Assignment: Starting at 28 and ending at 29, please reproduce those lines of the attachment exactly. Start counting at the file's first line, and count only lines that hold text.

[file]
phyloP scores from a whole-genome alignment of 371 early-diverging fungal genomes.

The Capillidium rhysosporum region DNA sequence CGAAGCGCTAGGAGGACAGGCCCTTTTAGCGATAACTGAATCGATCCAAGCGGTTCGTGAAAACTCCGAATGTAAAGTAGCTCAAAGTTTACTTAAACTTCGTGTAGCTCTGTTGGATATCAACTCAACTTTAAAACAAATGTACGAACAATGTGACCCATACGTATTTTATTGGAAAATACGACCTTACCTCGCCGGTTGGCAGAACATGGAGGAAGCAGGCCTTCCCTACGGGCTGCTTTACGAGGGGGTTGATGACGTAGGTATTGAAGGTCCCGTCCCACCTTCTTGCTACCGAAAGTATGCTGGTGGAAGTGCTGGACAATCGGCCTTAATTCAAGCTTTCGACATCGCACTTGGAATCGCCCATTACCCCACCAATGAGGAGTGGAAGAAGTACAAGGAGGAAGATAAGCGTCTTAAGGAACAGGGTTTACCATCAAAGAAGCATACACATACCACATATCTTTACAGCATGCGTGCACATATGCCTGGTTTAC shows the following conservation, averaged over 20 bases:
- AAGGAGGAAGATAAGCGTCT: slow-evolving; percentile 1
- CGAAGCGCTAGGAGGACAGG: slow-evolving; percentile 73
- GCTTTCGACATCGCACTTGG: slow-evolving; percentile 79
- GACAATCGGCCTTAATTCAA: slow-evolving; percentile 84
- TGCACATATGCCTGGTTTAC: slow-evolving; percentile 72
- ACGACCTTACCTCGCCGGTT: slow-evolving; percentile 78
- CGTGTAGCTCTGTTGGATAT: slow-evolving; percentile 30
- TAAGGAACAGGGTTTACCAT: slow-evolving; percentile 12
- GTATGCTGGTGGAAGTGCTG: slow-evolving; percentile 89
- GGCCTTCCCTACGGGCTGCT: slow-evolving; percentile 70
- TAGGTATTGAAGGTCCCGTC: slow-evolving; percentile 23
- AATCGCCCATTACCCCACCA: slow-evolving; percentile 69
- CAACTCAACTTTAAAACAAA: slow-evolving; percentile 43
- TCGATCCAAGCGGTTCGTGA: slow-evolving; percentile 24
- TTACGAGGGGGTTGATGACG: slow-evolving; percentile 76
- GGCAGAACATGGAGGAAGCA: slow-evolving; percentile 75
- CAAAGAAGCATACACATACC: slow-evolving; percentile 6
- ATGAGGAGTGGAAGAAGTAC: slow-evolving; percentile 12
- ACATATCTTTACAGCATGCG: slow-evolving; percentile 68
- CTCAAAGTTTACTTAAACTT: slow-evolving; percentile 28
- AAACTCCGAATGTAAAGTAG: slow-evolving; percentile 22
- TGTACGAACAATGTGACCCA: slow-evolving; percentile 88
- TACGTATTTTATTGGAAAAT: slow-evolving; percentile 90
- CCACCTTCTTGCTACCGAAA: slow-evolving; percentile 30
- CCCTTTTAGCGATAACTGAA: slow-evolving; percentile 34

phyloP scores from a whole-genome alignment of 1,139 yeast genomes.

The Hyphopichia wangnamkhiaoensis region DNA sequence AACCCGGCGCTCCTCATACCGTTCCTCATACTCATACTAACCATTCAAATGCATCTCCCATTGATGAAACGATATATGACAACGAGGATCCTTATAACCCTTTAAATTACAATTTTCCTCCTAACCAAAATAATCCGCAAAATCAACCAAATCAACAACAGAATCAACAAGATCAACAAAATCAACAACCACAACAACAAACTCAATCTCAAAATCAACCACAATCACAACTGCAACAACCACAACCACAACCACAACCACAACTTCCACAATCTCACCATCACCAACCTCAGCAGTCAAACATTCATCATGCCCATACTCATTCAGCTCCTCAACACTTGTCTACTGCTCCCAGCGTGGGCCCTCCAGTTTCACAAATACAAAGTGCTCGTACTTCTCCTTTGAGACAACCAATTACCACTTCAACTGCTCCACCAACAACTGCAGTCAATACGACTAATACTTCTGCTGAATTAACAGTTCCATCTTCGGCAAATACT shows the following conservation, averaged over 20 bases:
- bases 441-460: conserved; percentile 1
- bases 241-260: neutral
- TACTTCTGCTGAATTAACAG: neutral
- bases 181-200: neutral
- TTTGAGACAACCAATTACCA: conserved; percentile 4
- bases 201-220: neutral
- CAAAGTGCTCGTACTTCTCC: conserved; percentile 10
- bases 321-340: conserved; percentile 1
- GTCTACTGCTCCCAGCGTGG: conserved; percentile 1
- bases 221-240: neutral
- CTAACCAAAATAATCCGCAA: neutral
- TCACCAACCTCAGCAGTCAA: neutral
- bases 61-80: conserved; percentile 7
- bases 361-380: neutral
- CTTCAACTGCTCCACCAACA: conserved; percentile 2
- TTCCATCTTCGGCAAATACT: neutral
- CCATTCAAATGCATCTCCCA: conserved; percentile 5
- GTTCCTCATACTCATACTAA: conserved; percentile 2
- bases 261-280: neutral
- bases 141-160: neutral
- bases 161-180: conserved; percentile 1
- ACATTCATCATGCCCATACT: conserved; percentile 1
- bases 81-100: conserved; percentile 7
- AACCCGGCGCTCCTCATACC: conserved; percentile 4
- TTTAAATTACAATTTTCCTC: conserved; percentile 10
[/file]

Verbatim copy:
phyloP scores from a whole-genome alignment of 1,139 yeast genomes.

The Hyphopichia wangnamkhiaoensis region DNA sequence AACCCGGCGCTCCTCATACCGTTCCTCATACTCATACTAACCATTCAAATGCATCTCCCATTGATGAAACGATATATGACAACGAGGATCCTTATAACCCTTTAAATTACAATTTTCCTCCTAACCAAAATAATCCGCAAAATCAACCAAATCAACAACAGAATCAACAAGATCAACAAAATCAACAACCACAACAACAAACTCAATCTCAAAATCAACCACAATCACAACTGCAACAACCACAACCACAACCACAACCACAACTTCCACAATCTCACCATCACCAACCTCAGCAGTCAAACATTCATCATGCCCATACTCATTCAGCTCCTCAACACTTGTCTACTGCTCCCAGCGTGGGCCCTCCAGTTTCACAAATACAAAGTGCTCGTACTTCTCCTTTGAGACAACCAATTACCACTTCAACTGCTCCACCAACAACTGCAGTCAATACGACTAATACTTCTGCTGAATTAACAGTTCCATCTTCGGCAAATACT shows the following conservation, averaged over 20 bases: